Thursday , March 06, 2014 - 1:00 PM
Voters frustrated over a proposed west Layton development, which they defeated at the polls in 2012, created just enough wave to carry two of three political newcomers who openly opposed the project into the Nov. 5 municipal general election.
But when it came to mayor, Layton voters in Tuesday’s primary went with more familiar names, giving their nod to two candidates already packing a wealth of business experience.
Layton businessman and home builder Bob Stevenson and Layton City Councilman Jory Francis, owner of Yusef Laboratories in the Freeport Center, advanced to the general election, eliminating from the race Grace Stevenson, a distant relative to Bob Stevenson, and Councilwoman Joyce Forbes Brown from the mayoral race.
Brown will continue to serve on the council in fulfilling the remainder of her 4-year term.
Stevenson, 59, and Francis,39, who has served two years on the council, were pleased with the results.
“I am very grateful and appreciative of all the support,” Stevenson said. “Congratulations to all those (candidates) who put their time and effort into making Layton city a better place to live.”
Francis was equally humbled by his strong showing.
Francis said he will have to work twice as hard in the general election in laying out his resume and what he envisions for the city.
But while Layton voters, just over 8 percent of the city’s registered voters casting ballots in Tuesday’s primary, went with business owners in the mayoral race, those same voters threw most of their support behind political newcomer Tom Day, co-owner of Day Farms.
Day could not be reached for comment.
Day, along with Councilmen Barry Flitton and Michael Bouwhuis, and Joy Petro, also a political newcomer, advanced to the general election.
Dawn Fitzpatrick, a member of the Layton Planning Commission, and Shalie Reich, a former Weber State University student senator, were both eliminated from the contest.
Day, Petro and Grace Stevenson, who placed third in the mayoral race, were all supported by the Layton Citizens Committee, which originally organized in 2012 to oppose a city proposed mixed-use development on the west side of the city.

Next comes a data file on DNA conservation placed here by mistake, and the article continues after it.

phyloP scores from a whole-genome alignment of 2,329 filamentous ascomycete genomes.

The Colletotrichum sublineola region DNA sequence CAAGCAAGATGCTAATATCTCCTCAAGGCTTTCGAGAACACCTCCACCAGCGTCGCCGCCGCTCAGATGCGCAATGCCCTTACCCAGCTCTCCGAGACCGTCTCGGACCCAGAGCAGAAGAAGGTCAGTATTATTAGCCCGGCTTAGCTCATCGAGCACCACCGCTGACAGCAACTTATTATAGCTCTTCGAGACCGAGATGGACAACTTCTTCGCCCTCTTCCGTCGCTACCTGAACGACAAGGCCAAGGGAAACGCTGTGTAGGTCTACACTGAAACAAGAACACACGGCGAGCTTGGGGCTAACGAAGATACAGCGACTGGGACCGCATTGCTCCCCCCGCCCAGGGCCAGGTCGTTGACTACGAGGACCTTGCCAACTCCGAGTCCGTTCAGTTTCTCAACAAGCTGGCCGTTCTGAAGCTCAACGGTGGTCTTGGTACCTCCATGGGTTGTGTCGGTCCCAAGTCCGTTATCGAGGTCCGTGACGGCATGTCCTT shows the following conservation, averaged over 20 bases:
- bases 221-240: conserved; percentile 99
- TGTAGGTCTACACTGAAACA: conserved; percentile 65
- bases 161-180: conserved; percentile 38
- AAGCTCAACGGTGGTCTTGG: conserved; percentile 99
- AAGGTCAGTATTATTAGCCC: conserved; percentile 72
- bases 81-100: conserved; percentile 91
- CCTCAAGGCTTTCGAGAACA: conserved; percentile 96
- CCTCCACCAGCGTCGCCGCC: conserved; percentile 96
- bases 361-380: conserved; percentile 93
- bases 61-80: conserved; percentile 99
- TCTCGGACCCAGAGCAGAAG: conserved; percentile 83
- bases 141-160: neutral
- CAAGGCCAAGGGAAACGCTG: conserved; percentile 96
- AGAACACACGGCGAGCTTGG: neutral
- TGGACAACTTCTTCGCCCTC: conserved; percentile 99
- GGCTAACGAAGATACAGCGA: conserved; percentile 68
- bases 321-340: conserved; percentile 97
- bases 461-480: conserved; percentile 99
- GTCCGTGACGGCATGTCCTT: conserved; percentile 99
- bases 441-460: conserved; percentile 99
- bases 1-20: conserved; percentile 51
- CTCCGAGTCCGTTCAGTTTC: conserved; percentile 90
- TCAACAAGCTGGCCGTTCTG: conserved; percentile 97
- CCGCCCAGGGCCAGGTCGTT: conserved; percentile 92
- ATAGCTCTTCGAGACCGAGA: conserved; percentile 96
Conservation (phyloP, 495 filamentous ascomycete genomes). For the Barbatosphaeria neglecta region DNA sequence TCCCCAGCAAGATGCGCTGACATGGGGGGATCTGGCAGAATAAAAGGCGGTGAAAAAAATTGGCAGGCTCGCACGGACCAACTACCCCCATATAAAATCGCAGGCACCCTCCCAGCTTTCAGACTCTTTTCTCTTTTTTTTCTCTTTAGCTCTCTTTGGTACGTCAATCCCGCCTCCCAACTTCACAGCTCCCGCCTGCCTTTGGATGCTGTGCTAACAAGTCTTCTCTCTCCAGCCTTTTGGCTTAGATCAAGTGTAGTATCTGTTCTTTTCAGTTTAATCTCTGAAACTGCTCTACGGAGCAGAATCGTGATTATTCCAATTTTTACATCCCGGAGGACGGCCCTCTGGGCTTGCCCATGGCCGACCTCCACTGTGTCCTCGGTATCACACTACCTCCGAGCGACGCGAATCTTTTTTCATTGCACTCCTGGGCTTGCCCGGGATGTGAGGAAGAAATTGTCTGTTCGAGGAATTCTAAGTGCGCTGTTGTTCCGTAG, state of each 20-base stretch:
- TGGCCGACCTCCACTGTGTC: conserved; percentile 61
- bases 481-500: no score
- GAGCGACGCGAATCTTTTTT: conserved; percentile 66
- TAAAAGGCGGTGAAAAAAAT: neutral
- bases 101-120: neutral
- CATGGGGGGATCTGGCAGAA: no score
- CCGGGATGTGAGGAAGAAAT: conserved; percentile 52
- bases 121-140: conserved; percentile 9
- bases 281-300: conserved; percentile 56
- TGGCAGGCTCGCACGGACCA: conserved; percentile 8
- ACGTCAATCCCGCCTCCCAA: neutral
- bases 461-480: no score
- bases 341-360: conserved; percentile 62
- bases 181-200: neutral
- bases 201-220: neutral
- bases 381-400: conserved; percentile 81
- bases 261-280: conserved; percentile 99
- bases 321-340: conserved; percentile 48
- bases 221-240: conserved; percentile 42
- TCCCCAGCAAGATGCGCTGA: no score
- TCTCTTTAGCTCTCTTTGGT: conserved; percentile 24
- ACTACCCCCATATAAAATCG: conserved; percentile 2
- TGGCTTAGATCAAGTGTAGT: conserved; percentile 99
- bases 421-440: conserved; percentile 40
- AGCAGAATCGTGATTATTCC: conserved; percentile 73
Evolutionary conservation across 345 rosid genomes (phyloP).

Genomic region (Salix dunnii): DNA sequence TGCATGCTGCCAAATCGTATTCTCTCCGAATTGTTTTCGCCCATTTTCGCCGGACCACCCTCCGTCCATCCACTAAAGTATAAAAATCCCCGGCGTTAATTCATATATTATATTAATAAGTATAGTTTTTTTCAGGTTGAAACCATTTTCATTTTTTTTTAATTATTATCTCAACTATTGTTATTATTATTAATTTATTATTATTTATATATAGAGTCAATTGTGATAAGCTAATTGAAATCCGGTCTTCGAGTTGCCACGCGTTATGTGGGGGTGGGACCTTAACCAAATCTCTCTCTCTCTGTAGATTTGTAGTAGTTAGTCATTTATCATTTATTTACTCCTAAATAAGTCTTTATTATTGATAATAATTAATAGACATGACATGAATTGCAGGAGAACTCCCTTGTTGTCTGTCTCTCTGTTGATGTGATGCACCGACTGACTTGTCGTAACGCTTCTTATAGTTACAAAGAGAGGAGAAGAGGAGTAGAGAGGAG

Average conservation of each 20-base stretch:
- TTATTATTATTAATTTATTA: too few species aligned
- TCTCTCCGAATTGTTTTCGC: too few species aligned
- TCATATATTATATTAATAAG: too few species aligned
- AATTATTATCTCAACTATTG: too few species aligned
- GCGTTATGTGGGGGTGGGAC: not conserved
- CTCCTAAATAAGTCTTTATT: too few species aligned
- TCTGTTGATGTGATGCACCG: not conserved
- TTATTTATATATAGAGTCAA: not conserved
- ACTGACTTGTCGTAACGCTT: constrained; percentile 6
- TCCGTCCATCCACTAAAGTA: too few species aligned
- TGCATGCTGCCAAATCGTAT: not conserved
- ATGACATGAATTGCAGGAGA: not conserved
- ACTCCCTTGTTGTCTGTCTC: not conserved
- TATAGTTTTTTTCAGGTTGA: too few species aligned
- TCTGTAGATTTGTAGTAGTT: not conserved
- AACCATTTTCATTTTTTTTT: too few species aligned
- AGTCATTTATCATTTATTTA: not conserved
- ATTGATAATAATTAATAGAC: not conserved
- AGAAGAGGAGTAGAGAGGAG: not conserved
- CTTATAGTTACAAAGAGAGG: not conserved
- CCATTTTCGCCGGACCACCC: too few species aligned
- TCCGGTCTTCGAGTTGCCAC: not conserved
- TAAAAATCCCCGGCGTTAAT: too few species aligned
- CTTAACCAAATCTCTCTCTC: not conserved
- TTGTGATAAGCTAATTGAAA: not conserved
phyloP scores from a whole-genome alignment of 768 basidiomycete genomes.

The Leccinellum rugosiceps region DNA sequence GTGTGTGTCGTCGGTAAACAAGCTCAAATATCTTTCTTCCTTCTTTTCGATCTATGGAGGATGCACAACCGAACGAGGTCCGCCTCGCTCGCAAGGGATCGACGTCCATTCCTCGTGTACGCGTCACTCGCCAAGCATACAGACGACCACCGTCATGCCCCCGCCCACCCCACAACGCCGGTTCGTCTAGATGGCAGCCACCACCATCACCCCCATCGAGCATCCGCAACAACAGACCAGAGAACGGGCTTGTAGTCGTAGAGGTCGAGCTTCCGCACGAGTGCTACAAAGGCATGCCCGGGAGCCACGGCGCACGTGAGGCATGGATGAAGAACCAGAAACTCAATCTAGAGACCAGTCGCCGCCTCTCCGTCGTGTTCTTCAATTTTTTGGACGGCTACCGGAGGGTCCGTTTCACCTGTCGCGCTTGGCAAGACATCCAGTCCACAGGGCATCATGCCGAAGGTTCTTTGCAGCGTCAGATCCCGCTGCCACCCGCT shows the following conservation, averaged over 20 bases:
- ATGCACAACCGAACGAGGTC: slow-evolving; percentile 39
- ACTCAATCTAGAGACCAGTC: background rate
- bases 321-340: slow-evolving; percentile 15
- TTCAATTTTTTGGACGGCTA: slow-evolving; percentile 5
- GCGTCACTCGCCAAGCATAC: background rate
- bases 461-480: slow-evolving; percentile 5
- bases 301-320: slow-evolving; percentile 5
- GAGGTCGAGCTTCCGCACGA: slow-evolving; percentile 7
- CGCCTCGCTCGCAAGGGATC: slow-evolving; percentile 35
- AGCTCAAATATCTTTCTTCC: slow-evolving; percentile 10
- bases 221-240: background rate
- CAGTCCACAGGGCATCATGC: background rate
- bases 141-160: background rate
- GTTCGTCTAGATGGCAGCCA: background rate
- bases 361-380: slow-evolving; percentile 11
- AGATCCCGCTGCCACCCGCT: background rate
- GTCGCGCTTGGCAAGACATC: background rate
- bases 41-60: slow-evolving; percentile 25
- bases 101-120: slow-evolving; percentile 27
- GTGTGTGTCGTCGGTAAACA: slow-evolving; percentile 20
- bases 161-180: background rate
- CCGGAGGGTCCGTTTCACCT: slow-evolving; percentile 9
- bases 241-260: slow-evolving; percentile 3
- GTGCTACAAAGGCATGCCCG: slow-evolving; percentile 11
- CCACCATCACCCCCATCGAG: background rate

The voting percentage across Davis County on Tuesday was just more than 9 percent of all registered voters having cast a ballot.
All results are preliminary until the respective city councils have had time to officially canvass the election results, said Brian McKenzie, Davis County election manager.
The mayoral race in Syracuse also attracted a number of voters with challenger Terry Palmer and Councilman Douglas Peterson advancing to the general election. Eliminated from the mayoral race was Travis Jackson.
“I’m happy. It was a very good night. I was actually surprised I came out that good,” Palmer said.
“I am just going to keep doing the same thing I have been doing,” Palmer said, a campaign effort that has included knocking doors.
Those candidates for council advancing were top vote-getter and challenger Michael L. Gailey, Councilman Brian Duncan, currently serving an appointed term, Allen K. Lowry and Gary Pratt.
Gailey could not be reached for comment.
Those eliminated in the Syracuse council race were Daniel Schuler, Randy Miller and Travis Waller.
In the only other two Davis cities with mayoral primaries, West Bountiful advanced standing Mayor Ken Romney and challenger Bud Ingles, with Gary Spilman being eliminated, while Sunset voters advanced Beverly Macfarlane and Sunset City Councilman Ryan Furniss into the city’s Nov. 5 mayoral race.
“I think the citizens know that we need to pull together and move forward,” Macfarlane said of her margin of victory. Macfarlane, a retired contract analyst for the Department of Human Services, garnered 65 percent of all the ballots cast.
The residents of Sunset want a council that will work together, Macfarlane said. “I think the numbers speak for that,” she said of the vote.
Sunset Councilman Kevin Snow was eliminated from the mayoral race.
Other big winners were Bountiful City Council candidates John Pitt, Kendalyn Harris, Councilman Fred Moss and Richard Watson, who all advanced to the general election, while in Clearfield, those council candidates advancing were Keri Benson, Councilman Bruce Young, Benjamin Larsen and Randy Goodknight.
About 5 percent of all registered voters in Clearfield cast a ballot on Tuesday, while 15.4 percent of all registered voters cast ballots in Bountiful.
Those council candidates advancing in Centerville were Stephanie Ivie, George McEwan, Tami Filmore and J H Dellastatous. Just over 15 percent of the registered voters cast ballots.
The Clinton City Council race was led by Karen M. Peterson, who grabbed 38 percent of the ballots cast. Others there advancing in the council contest were Barbara Patterson, Michael Ray Petersen and Anthony Thompson.
Two-year council candidates here, Doug Anderson and Kristen Harbertson, advanced to the Nov. 5 general election. David Stringfellow was eliminated from the contest.
In Kaysville, challenger Susan Lee, Councilmen Gil Miller and Jared Taylor, and challenger Brian Frandsen advanced for two open four-year seats on the council.
The council candidate winners here were Councilmen Joseph Gertge and Farrell Poll, Marlene Poore and Scott R. Casas
Councilman Kent Henderson led the way, with Councilman Andy Dawson, Brogan Fullmer and John Detamore all advancing for two open four-year council seats.
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